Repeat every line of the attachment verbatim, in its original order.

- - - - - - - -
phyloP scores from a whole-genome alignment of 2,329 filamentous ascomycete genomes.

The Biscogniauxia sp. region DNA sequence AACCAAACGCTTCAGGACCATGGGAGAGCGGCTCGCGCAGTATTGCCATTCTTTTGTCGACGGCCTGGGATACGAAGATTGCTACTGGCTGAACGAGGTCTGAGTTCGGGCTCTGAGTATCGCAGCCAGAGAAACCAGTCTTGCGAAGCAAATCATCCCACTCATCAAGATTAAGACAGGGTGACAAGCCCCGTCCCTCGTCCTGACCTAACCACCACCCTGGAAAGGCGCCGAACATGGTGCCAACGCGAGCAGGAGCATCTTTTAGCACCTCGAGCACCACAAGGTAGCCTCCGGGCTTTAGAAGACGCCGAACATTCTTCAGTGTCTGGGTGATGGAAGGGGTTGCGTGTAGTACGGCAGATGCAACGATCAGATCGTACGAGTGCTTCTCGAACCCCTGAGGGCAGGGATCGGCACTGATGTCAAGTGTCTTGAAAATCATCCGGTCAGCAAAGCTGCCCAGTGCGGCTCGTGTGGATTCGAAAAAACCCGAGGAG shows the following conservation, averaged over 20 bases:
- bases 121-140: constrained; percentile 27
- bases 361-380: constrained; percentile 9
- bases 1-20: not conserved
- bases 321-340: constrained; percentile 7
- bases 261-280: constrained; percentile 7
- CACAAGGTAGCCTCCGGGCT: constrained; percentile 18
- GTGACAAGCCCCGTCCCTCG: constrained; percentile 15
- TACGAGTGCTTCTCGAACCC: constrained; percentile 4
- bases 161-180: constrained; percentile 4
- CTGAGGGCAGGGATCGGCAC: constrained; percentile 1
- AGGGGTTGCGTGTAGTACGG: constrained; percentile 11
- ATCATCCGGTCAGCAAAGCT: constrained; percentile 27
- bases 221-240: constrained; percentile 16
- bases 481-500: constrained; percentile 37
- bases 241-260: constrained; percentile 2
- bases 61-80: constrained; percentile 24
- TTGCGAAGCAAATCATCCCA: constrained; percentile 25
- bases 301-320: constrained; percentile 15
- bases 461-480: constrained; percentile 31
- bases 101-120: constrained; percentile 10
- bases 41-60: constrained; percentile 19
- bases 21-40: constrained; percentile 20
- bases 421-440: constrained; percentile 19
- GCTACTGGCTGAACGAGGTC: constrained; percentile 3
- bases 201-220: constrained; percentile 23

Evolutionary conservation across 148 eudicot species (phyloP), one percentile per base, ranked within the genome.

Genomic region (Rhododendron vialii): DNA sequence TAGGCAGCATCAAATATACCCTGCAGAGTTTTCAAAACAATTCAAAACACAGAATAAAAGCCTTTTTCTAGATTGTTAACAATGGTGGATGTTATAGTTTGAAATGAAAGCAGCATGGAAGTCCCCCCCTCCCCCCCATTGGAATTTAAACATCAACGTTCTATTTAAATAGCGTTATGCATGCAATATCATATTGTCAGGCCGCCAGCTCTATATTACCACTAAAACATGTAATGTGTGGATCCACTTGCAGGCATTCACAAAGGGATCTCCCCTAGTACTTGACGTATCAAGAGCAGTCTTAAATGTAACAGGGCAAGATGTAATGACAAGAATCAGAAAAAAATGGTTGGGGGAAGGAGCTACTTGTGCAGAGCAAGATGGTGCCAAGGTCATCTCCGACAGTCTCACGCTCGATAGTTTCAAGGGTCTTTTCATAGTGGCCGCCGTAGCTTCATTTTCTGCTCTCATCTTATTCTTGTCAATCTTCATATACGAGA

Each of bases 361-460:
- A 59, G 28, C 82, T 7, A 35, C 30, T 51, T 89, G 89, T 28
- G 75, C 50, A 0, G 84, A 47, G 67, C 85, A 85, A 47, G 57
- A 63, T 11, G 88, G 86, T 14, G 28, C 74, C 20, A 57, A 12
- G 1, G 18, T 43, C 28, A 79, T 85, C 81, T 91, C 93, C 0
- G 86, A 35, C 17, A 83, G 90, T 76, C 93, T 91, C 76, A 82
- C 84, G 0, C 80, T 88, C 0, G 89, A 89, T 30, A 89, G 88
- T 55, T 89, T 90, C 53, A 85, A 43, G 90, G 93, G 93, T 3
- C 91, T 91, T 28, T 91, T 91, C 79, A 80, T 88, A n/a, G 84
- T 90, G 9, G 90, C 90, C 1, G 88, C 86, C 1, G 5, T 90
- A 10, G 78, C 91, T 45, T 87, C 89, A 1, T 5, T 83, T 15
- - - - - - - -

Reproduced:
phyloP scores from a whole-genome alignment of 2,329 filamentous ascomycete genomes.

The Biscogniauxia sp. region DNA sequence AACCAAACGCTTCAGGACCATGGGAGAGCGGCTCGCGCAGTATTGCCATTCTTTTGTCGACGGCCTGGGATACGAAGATTGCTACTGGCTGAACGAGGTCTGAGTTCGGGCTCTGAGTATCGCAGCCAGAGAAACCAGTCTTGCGAAGCAAATCATCCCACTCATCAAGATTAAGACAGGGTGACAAGCCCCGTCCCTCGTCCTGACCTAACCACCACCCTGGAAAGGCGCCGAACATGGTGCCAACGCGAGCAGGAGCATCTTTTAGCACCTCGAGCACCACAAGGTAGCCTCCGGGCTTTAGAAGACGCCGAACATTCTTCAGTGTCTGGGTGATGGAAGGGGTTGCGTGTAGTACGGCAGATGCAACGATCAGATCGTACGAGTGCTTCTCGAACCCCTGAGGGCAGGGATCGGCACTGATGTCAAGTGTCTTGAAAATCATCCGGTCAGCAAAGCTGCCCAGTGCGGCTCGTGTGGATTCGAAAAAACCCGAGGAG shows the following conservation, averaged over 20 bases:
- bases 121-140: constrained; percentile 27
- bases 361-380: constrained; percentile 9
- bases 1-20: not conserved
- bases 321-340: constrained; percentile 7
- bases 261-280: constrained; percentile 7
- CACAAGGTAGCCTCCGGGCT: constrained; percentile 18
- GTGACAAGCCCCGTCCCTCG: constrained; percentile 15
- TACGAGTGCTTCTCGAACCC: constrained; percentile 4
- bases 161-180: constrained; percentile 4
- CTGAGGGCAGGGATCGGCAC: constrained; percentile 1
- AGGGGTTGCGTGTAGTACGG: constrained; percentile 11
- ATCATCCGGTCAGCAAAGCT: constrained; percentile 27
- bases 221-240: constrained; percentile 16
- bases 481-500: constrained; percentile 37
- bases 241-260: constrained; percentile 2
- bases 61-80: constrained; percentile 24
- TTGCGAAGCAAATCATCCCA: constrained; percentile 25
- bases 301-320: constrained; percentile 15
- bases 461-480: constrained; percentile 31
- bases 101-120: constrained; percentile 10
- bases 41-60: constrained; percentile 19
- bases 21-40: constrained; percentile 20
- bases 421-440: constrained; percentile 19
- GCTACTGGCTGAACGAGGTC: constrained; percentile 3
- bases 201-220: constrained; percentile 23

Evolutionary conservation across 148 eudicot species (phyloP), one percentile per base, ranked within the genome.

Genomic region (Rhododendron vialii): DNA sequence TAGGCAGCATCAAATATACCCTGCAGAGTTTTCAAAACAATTCAAAACACAGAATAAAAGCCTTTTTCTAGATTGTTAACAATGGTGGATGTTATAGTTTGAAATGAAAGCAGCATGGAAGTCCCCCCCTCCCCCCCATTGGAATTTAAACATCAACGTTCTATTTAAATAGCGTTATGCATGCAATATCATATTGTCAGGCCGCCAGCTCTATATTACCACTAAAACATGTAATGTGTGGATCCACTTGCAGGCATTCACAAAGGGATCTCCCCTAGTACTTGACGTATCAAGAGCAGTCTTAAATGTAACAGGGCAAGATGTAATGACAAGAATCAGAAAAAAATGGTTGGGGGAAGGAGCTACTTGTGCAGAGCAAGATGGTGCCAAGGTCATCTCCGACAGTCTCACGCTCGATAGTTTCAAGGGTCTTTTCATAGTGGCCGCCGTAGCTTCATTTTCTGCTCTCATCTTATTCTTGTCAATCTTCATATACGAGA

Each of bases 361-460:
- A 59, G 28, C 82, T 7, A 35, C 30, T 51, T 89, G 89, T 28
- G 75, C 50, A 0, G 84, A 47, G 67, C 85, A 85, A 47, G 57
- A 63, T 11, G 88, G 86, T 14, G 28, C 74, C 20, A 57, A 12
- G 1, G 18, T 43, C 28, A 79, T 85, C 81, T 91, C 93, C 0
- G 86, A 35, C 17, A 83, G 90, T 76, C 93, T 91, C 76, A 82
- C 84, G 0, C 80, T 88, C 0, G 89, A 89, T 30, A 89, G 88
- T 55, T 89, T 90, C 53, A 85, A 43, G 90, G 93, G 93, T 3
- C 91, T 91, T 28, T 91, T 91, C 79, A 80, T 88, A n/a, G 84
- T 90, G 9, G 90, C 90, C 1, G 88, C 86, C 1, G 5, T 90
- A 10, G 78, C 91, T 45, T 87, C 89, A 1, T 5, T 83, T 15